Well, that sucks the big one, especially if you're in it. The ramifications are horrible.
If I have all this straight: if you haven't purchased the stock but want to, and if it's on the list, there's no pressing need to check the list to see if the stock you want to trade is on it, for if it's on the restricted list, any order you place simply won't go through, as to be on the list isn't to say it's subject to not later being traded but instead it means that you're actually restricted now from trading it; hence, the name.
I completely agree. And I almost forgot to post the link the Scottrade restriction list (although it is a little outdated as it changes day to day). This is a link to a blog with a somewhat complete list, although they left out a few columns. I would repost the list myself from my Scottrade account, but they don't let you copy/past (image format).
Scottrade Clearing Restrictions - Restricted Stocks - Scottrade
As a general perspective, I think it's wiser to base a trade on a blend of both FA and TA. For example, if two companies have great technicals, then there's a place for having the knowledge (that one is fundamentally poor and the other is fundamentally sound) in our trading decisions.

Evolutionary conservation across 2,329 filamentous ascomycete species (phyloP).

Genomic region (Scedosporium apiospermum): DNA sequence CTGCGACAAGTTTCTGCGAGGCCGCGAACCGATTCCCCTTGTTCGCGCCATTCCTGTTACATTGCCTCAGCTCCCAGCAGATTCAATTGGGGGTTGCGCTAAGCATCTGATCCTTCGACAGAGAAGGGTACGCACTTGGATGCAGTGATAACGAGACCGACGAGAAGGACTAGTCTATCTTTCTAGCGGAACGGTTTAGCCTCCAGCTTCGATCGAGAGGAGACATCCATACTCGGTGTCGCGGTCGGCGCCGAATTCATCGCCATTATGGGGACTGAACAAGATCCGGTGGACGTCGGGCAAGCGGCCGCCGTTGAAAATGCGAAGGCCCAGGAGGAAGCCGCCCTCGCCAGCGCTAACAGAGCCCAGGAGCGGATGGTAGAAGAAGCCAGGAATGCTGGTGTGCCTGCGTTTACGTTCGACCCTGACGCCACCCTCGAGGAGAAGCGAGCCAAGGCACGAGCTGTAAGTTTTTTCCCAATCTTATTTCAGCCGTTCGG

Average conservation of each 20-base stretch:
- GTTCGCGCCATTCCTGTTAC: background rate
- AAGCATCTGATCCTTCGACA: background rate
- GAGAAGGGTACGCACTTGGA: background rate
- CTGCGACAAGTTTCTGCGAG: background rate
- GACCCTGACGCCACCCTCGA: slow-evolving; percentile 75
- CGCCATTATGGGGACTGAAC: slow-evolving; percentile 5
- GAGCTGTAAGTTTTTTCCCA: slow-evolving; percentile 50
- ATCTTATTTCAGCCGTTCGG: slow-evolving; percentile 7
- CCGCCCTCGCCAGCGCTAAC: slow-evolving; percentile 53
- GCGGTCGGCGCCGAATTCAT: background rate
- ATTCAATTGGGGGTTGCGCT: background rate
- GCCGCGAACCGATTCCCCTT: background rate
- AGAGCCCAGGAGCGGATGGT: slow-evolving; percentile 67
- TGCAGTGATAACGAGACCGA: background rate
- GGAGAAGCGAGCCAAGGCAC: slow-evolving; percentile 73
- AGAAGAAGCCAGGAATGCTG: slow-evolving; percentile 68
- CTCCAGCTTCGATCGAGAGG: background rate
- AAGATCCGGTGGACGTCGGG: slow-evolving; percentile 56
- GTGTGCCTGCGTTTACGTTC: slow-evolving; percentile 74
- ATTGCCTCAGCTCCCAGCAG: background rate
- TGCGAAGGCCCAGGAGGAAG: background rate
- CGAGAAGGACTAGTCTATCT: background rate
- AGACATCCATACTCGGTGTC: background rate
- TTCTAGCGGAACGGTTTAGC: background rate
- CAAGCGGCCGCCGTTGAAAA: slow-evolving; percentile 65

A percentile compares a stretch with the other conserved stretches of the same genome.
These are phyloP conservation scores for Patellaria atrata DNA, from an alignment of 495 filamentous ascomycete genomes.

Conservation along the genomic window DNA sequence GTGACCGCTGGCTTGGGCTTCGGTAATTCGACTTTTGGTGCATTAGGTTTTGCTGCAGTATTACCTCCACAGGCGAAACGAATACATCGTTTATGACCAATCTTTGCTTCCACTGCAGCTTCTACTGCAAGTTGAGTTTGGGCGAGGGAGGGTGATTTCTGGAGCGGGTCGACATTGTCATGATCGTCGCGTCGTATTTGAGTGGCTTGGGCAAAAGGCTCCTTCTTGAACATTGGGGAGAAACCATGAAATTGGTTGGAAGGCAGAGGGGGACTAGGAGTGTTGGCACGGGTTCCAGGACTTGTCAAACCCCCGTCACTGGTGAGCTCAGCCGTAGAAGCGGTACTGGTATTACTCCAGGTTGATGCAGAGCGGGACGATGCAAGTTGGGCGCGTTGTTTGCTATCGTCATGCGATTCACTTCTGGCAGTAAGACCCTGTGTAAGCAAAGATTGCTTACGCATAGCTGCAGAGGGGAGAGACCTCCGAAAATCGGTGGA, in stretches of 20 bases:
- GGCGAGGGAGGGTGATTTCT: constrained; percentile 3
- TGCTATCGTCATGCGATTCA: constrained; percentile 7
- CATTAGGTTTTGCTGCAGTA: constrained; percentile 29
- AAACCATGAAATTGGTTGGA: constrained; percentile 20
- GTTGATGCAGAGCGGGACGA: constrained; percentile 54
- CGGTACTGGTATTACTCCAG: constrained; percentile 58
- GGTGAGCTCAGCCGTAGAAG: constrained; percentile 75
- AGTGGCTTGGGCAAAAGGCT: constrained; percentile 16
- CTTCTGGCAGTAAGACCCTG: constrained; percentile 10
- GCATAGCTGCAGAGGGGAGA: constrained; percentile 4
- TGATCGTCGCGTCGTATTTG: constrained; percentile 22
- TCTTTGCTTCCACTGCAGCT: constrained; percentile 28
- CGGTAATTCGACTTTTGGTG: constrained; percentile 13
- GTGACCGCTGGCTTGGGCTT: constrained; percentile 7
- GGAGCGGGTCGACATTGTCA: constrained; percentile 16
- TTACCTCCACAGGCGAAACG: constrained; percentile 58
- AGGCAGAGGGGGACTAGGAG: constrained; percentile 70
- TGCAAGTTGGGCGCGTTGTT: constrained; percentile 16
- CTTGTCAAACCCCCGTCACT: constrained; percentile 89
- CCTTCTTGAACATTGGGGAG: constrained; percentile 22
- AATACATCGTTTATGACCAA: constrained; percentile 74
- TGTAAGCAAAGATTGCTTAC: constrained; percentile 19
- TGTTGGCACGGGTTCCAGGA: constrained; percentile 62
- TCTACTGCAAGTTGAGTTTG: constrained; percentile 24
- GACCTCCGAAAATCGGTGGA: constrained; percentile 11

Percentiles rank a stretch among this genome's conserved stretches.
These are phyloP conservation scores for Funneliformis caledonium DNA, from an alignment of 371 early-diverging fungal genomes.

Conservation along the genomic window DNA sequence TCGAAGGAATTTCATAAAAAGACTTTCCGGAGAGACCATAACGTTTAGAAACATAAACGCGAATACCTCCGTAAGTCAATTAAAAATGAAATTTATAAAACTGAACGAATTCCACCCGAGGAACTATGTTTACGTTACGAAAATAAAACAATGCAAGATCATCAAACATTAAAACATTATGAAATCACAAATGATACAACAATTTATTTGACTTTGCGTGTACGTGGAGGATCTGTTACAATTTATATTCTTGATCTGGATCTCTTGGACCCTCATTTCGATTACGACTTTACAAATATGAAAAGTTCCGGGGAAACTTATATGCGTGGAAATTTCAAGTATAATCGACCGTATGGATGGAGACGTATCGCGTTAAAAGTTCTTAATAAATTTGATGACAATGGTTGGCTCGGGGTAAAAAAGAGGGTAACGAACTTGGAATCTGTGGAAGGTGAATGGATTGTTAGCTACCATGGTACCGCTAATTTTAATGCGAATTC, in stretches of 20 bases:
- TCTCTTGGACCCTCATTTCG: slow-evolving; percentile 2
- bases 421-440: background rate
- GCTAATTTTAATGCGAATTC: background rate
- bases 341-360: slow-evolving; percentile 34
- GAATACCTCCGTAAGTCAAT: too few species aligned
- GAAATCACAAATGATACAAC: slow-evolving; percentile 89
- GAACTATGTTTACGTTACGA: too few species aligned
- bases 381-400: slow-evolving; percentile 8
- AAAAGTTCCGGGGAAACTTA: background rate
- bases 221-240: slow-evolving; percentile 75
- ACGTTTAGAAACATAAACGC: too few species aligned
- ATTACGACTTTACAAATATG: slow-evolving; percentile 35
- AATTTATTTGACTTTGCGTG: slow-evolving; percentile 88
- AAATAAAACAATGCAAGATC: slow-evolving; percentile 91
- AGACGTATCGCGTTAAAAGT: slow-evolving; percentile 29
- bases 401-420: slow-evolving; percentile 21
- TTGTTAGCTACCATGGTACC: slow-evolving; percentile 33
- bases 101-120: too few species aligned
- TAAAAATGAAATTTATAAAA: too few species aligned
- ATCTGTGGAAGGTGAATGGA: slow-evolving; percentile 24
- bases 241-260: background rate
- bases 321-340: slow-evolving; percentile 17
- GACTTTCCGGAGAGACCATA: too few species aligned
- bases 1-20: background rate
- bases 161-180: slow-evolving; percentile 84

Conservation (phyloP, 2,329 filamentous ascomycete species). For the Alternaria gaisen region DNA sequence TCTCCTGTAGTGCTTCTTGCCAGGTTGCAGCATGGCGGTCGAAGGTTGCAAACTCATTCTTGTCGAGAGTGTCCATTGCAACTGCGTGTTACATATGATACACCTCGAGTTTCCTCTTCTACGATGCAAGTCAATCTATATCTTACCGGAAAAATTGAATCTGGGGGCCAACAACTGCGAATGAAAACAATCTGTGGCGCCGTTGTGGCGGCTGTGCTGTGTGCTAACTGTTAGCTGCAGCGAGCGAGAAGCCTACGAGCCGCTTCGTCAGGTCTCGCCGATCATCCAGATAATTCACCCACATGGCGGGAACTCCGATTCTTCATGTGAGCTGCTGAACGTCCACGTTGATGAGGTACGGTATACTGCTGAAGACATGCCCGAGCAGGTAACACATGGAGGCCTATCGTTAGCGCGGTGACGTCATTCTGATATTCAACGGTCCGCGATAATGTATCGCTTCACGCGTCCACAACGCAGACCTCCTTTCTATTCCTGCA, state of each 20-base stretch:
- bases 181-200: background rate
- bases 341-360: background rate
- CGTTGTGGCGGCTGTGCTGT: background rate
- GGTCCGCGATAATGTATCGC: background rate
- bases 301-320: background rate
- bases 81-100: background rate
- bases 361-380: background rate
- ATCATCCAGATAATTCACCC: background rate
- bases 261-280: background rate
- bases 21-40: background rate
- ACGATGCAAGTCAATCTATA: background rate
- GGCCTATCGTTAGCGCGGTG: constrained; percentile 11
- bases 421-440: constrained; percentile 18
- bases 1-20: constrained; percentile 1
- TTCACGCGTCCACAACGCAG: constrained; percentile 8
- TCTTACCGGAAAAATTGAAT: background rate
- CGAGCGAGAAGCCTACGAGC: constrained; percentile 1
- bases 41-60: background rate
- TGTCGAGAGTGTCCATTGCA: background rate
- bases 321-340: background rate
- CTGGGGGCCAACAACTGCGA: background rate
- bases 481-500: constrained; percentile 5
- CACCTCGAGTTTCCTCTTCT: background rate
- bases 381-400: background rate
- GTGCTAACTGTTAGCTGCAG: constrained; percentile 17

I'm still working the kinks out of a new trading strategy I've been putting together, and it just so happens that I haven't had much need (yet) to look at the income statements, balance sheets, and cash flow statements of individual companies.
Do you spend much time on the EDGAR database?
Exactly, it is always best to cover all the bases, both technical and fundamental analyses are best kept together and considered on even ground just to be safe. One fundamental calculation I always tend to break out is the true value calculation. It really shows if the stock is too inflated because of speculation and hopefully undervalued in order to make a relatively safe long term investment.
As to the EDGAR database, I have not really used it that much. What I use in its place for vital statistics is IBD (investors business daily). If you have the money for the e-subscription, I would recommend this because they give you this neat thing called a "stock checkup" that does all the calculations for you and gives you an A to F rating. However, I should note that usually the ratings show that the time to buy is too late, but you can catch the ones climbing in rank. They also have a "stocks on the move" list on your subscription homepage that shows which stocks are doing really good and other which are doing very bad (updated every 15 minutes). And if you like to have a newspaper delivered about stocks, futures, that kind of thing, they have an option for the e-subscription and the weekly paper. I really enjoy it because they have the chart printouts of the stocks they like, so you can mark them up at home and do your own technical analysis. OOOH, and I almost forgot, one of the most useful things they have is the IBD top 100 list, which is basically the top performers in their lists based off their own specific trackers. Very VERY useful stuff.